We measure wind speed by “hot film anemometry;” basically, heating a small cylinder and measuring how much “wind chill” the cylinder feels in different directions. Because the lander structure can distort the airflow slightly, we’ll actually have four wind sensors (one on each rotor hub), so that at least two are “upwind” of the vehicle and see undisturbed airflow. The wind sensors are also used to check that conditions are safe for takeoff.
Of course, we know much less about Titan than we do about Mars. This is, after all, one of the principal motivations for going there to explore! Titan has been mapped in some detail over more than 13 years by the NASA-ESA Cassini orbiter, which ended its mission in 2017. Furthermore, Cassini delivered the European Space Agency’s Huygens probe to Titan in 2005. Huygens parachuted down through Titan’s atmosphere for two-and-a-half hours to a comfortably soft landing, after which it operated for several hours before its batteries expired. Huygens imaged a small area of Titan at very high resolution and measured in situ the atmosphere composition and wind profile.
Cassini Radar image, about 200 km top-to-bottom, showing the long parallel ridges of dunes, 3 km apart, just like those in the Namib or Arabian deserts. The bright patches are low hills, that block the dunes or cause them to sweep around.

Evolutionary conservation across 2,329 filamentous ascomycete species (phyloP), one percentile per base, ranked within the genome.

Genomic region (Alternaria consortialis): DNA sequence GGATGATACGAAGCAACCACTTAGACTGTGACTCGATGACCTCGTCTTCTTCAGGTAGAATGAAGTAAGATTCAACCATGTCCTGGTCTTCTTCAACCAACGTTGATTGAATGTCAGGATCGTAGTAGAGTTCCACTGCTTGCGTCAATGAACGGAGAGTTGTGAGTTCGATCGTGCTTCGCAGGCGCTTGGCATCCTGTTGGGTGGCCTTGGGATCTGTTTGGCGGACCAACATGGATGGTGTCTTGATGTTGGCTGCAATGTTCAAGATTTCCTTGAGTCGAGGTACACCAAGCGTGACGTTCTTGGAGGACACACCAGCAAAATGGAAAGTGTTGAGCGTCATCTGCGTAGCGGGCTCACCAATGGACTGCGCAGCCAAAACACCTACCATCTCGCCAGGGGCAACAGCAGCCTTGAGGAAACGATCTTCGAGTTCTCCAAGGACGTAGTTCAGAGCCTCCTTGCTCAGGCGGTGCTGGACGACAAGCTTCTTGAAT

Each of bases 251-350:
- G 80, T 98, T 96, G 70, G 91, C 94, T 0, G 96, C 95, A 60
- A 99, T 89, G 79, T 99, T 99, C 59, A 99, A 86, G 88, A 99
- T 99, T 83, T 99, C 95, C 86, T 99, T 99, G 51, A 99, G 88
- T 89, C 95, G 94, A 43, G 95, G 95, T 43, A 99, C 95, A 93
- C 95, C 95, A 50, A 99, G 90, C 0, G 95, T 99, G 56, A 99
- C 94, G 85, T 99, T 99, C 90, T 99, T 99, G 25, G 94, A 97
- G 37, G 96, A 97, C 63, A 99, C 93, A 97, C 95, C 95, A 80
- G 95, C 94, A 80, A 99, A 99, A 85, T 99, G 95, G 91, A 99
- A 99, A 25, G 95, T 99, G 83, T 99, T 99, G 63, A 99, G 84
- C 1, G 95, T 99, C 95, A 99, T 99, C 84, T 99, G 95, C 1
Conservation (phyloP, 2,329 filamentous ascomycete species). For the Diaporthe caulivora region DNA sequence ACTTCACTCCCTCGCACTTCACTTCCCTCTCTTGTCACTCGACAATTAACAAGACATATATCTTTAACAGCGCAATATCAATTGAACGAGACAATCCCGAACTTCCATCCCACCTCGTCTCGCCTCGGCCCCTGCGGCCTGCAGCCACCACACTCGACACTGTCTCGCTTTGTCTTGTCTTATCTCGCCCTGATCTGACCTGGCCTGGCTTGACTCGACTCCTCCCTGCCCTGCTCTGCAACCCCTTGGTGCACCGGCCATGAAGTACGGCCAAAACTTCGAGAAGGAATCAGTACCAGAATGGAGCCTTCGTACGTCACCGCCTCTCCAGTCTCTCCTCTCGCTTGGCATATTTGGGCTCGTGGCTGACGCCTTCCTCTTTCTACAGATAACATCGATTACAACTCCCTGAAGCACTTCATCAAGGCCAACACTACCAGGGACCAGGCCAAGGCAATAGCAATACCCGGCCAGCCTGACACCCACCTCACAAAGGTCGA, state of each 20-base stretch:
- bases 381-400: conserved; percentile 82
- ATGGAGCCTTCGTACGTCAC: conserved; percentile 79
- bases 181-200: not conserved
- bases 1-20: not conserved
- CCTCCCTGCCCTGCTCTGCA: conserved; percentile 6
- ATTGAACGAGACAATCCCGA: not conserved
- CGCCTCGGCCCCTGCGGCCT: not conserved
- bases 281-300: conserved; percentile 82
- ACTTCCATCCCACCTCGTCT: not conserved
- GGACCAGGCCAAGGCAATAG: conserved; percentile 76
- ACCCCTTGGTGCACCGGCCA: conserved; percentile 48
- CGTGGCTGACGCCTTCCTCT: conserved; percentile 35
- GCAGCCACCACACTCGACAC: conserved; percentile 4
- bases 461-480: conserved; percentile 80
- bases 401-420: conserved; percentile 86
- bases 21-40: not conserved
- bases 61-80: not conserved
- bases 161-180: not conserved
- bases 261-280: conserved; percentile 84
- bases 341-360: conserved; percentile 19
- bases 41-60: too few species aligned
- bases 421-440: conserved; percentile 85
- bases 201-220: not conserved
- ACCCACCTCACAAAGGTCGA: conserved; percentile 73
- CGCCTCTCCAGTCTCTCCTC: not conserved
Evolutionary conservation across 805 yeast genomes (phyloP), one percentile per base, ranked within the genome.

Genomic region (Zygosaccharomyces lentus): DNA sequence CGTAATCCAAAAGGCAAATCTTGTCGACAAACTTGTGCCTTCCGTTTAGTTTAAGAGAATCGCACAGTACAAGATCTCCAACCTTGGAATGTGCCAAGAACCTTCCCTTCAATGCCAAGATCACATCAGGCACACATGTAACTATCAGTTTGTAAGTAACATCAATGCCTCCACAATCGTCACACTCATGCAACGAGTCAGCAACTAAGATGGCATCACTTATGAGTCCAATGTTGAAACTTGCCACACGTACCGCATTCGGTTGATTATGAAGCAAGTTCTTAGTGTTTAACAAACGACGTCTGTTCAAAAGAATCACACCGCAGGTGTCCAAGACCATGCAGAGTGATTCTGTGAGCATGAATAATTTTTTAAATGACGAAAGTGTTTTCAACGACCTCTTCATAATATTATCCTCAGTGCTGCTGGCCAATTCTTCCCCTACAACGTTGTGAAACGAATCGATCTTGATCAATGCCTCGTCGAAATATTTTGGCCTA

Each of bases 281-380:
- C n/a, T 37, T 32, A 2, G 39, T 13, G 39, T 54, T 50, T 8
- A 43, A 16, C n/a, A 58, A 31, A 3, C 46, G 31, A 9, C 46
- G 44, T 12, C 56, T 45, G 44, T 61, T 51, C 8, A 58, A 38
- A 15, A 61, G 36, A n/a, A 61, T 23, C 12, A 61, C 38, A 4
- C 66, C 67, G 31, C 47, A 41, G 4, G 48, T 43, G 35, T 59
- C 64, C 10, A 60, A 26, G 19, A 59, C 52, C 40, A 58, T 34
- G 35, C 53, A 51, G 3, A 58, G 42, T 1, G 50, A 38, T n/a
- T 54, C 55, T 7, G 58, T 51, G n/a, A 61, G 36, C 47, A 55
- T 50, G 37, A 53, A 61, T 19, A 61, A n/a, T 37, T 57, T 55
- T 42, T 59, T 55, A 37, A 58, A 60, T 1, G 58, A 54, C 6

In fact, Dragonfly would reach Titan almost exactly one Titan year (29.5 Earth years) after Huygens and at a similar latitude, so the Huygens measurements are directly applicable. The winds near Titan’s surface as measured by Huygens are rather weak; typically, less than 0.5 meters per second (one mile per hour). Numerical climate simulations like the models used to predict our weather (but adapted for Titan) show that these conditions are typical.
Also, while Titan has a hydrological cycle of clouds and rain and lakes (with methane [liquefied natural gas] as the working fluid, not water), Cassini observations and the models show that rainstorms do not happen over the equatorial dunefields at this season. Even so, Dragonfly is designed to tolerate all conditions.
In fact, I first proposed the idea of a relocatable rotorcraft lander for Titan using a battery recharged by a radioisotope power source in 1999. (Actually, I was doing a study on airships, and while balloons and airships would work reasonably well on Titan, it became quickly obvious that it was actually heavier-than-air vehicles that could best exploit the Titan environment.) At the time, however, rotorcraft meant helicopters with all the mechanical complexity of their variable-pitch rotors, and the electronics and systems for autonomous flight were still in early development. Even the power source was notional. It was an idea before its time.
Fast-forward a couple of decades, and the key technologies are now in place. The MMRTG has flown and has well-established performance; the autopilots and machine vision and hazard avoidance systems have been developed for consumer drones, as well as NASA and other lunar and Martian lander programs; and the battery and motor technology has improved. Plus, scientifically, with 13 years of Cassini data, we now know Titan’s environment well enough to plan a mission that would take the next step to explore the prebiotic chemistry and habitability of this ocean world.
All the pieces have come together. I was privileged to have worked on Huygens — the spacecraft that made the first landing on Titan. With luck, I’ll also get to build Dragonfly, to make the second soft-landing, and the third, and the fourth, and ... SV